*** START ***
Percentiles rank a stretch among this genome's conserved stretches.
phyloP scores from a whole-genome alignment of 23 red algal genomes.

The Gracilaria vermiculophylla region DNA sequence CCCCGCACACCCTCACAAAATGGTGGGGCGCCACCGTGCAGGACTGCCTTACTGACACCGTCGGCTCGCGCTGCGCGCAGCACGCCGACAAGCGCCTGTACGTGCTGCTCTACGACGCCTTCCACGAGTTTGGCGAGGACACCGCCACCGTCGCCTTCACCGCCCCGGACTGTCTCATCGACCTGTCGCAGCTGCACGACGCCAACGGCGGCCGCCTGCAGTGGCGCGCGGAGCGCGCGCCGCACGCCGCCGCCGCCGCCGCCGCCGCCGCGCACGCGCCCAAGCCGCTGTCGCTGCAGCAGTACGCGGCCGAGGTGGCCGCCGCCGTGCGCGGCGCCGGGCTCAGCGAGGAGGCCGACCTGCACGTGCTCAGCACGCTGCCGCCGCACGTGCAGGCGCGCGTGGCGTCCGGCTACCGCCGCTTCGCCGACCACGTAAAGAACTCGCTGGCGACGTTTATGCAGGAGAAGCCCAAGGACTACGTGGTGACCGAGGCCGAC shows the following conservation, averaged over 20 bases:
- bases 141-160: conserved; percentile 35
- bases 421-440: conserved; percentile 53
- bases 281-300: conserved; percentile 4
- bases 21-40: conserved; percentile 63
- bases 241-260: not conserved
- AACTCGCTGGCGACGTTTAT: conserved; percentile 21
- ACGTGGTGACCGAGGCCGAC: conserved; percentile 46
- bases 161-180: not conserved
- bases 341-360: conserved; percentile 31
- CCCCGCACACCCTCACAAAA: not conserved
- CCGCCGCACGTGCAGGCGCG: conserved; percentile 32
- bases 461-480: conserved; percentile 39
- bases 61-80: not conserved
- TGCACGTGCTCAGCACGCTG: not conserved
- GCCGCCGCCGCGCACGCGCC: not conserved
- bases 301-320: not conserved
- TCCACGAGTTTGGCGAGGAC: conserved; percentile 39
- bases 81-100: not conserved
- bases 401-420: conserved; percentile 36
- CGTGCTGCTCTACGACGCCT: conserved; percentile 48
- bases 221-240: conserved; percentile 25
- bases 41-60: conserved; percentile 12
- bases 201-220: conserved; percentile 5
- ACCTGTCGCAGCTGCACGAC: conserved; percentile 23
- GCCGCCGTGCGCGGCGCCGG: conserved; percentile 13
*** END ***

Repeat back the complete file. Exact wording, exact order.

Percentiles rank a stretch among this genome's conserved stretches.
phyloP scores from a whole-genome alignment of 23 red algal genomes.

The Gracilaria vermiculophylla region DNA sequence CCCCGCACACCCTCACAAAATGGTGGGGCGCCACCGTGCAGGACTGCCTTACTGACACCGTCGGCTCGCGCTGCGCGCAGCACGCCGACAAGCGCCTGTACGTGCTGCTCTACGACGCCTTCCACGAGTTTGGCGAGGACACCGCCACCGTCGCCTTCACCGCCCCGGACTGTCTCATCGACCTGTCGCAGCTGCACGACGCCAACGGCGGCCGCCTGCAGTGGCGCGCGGAGCGCGCGCCGCACGCCGCCGCCGCCGCCGCCGCCGCCGCGCACGCGCCCAAGCCGCTGTCGCTGCAGCAGTACGCGGCCGAGGTGGCCGCCGCCGTGCGCGGCGCCGGGCTCAGCGAGGAGGCCGACCTGCACGTGCTCAGCACGCTGCCGCCGCACGTGCAGGCGCGCGTGGCGTCCGGCTACCGCCGCTTCGCCGACCACGTAAAGAACTCGCTGGCGACGTTTATGCAGGAGAAGCCCAAGGACTACGTGGTGACCGAGGCCGAC shows the following conservation, averaged over 20 bases:
- bases 141-160: conserved; percentile 35
- bases 421-440: conserved; percentile 53
- bases 281-300: conserved; percentile 4
- bases 21-40: conserved; percentile 63
- bases 241-260: not conserved
- AACTCGCTGGCGACGTTTAT: conserved; percentile 21
- ACGTGGTGACCGAGGCCGAC: conserved; percentile 46
- bases 161-180: not conserved
- bases 341-360: conserved; percentile 31
- CCCCGCACACCCTCACAAAA: not conserved
- CCGCCGCACGTGCAGGCGCG: conserved; percentile 32
- bases 461-480: conserved; percentile 39
- bases 61-80: not conserved
- TGCACGTGCTCAGCACGCTG: not conserved
- GCCGCCGCCGCGCACGCGCC: not conserved
- bases 301-320: not conserved
- TCCACGAGTTTGGCGAGGAC: conserved; percentile 39
- bases 81-100: not conserved
- bases 401-420: conserved; percentile 36
- CGTGCTGCTCTACGACGCCT: conserved; percentile 48
- bases 221-240: conserved; percentile 25
- bases 41-60: conserved; percentile 12
- bases 201-220: conserved; percentile 5
- ACCTGTCGCAGCTGCACGAC: conserved; percentile 23
- GCCGCCGTGCGCGGCGCCGG: conserved; percentile 13